Elizabeth Murray was always drawn to the color, graphic quality, and humor of comics. At the School of the Art Institute of Chicago and at Mills College in Oakland, California, she studied cubism, surrealism, and pop art, as well as the work of Paul Cézanne, Philip Guston, Jasper Johns, and Robert Rauschenberg. In the 1970s, Murray explored the sculptural quality of her canvases determined to make her static objects move. In 1976, she freed her art from the two-dimensional flat surface to create puzzle-shaped painted pieces that jutted out into space. She began with a large drawing, then with a clay maquette, before assistants constructed the wooden armature that shaped her work.
The composition for The Sun and the Moon was planned before Murray was diagnosed with cancer. She explained: “I started painting it before I got sick. I was really having a lot of trouble with it, partly because I was starting to have these really terrible headaches…. And I put it all [in the] painting…. Then I started in on it a couple of weeks after I got back from the hospital….I had to show myself that I could work. And it was hard…. But you still have to keep at it … and gradually things start to sort themselves out. The thing that is interesting about the painting is that it shows how I had lost my mental coordination, how the forms connected.” Pushing ahead, she used whatever “came to hand … adjusting the colors and marks later.”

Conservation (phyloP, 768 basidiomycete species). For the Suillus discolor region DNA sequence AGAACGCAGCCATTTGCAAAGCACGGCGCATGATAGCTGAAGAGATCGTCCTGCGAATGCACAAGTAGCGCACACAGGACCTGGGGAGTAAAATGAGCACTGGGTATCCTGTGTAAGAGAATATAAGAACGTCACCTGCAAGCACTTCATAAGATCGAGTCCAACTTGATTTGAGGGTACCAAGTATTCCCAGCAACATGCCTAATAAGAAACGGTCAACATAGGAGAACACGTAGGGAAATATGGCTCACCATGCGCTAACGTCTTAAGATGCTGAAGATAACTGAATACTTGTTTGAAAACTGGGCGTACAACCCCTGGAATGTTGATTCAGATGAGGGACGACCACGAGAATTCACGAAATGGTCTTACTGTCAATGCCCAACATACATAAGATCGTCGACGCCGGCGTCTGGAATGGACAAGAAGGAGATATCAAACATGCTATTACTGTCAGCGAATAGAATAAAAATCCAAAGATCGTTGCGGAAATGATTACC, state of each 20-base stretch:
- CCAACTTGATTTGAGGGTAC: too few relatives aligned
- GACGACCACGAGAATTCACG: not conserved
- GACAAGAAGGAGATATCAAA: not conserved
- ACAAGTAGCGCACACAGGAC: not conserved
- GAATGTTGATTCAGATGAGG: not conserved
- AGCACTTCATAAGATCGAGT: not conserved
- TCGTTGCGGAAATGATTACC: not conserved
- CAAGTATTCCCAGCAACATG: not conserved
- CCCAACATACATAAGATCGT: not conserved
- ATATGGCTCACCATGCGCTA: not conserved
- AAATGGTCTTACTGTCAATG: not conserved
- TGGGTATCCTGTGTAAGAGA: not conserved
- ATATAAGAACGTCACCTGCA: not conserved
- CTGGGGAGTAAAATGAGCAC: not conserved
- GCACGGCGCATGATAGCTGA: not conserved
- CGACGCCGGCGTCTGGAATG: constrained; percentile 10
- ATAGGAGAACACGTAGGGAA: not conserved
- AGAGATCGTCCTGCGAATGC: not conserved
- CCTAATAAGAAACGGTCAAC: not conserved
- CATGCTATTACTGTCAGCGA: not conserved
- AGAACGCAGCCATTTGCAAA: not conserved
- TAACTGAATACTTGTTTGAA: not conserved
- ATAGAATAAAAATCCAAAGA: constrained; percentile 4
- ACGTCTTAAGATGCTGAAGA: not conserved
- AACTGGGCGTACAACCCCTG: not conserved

Murray’s intense jumble of abstract and cartoon-like shapes derives from her personal repertoire of symbols that evoke feelings of anxiety and struggle. The right side shows a pink figure, with arms and legs spread, overwhelmed by a smothering cluster of brightly painted, angular forms. The figure’s limbs and chest are marred by red stitches. An oversized green hashtag sign, used in cartooning to indicate the force and sound of a punch, wedges through the figure’s head. Smoke blows out of its mouth, and an orange cat, perhaps Murray’s pet, Abraham, weaves around the figure’s legs, yowling. The all-seeing eye of God hovers near an open window, musical notes appear cracked, form and color clash with sound. Life in The Sun and the Moon is not still; turmoil reigns. This large scale, dynamic work was the first painting by the artist to enter The Phillips Collection, later complemented by three sculptural prints.
1. Phong Bui and Robert Storr, “Elizabeth Murray,” In Conversation, Brooklyn Rail, October 2005: 12–14. See also https://brooklynrail.org/2005/10/art/inconversation-elizabeth-murray-with-ro.
2. In Carol Kino, “A Visit with the Modern’s First Grandmother”, The New York Times, October 2, 2005. See also https://www.nytimes.com/2005/10/02/arts/ design/a-visit-with-the-moderns-first-grandmother.html.
Text by Renée Maurer, adapted from Seeing Differently: The Phillips Collects for a New Century (The Phillips Collection in association with Giles, 2021)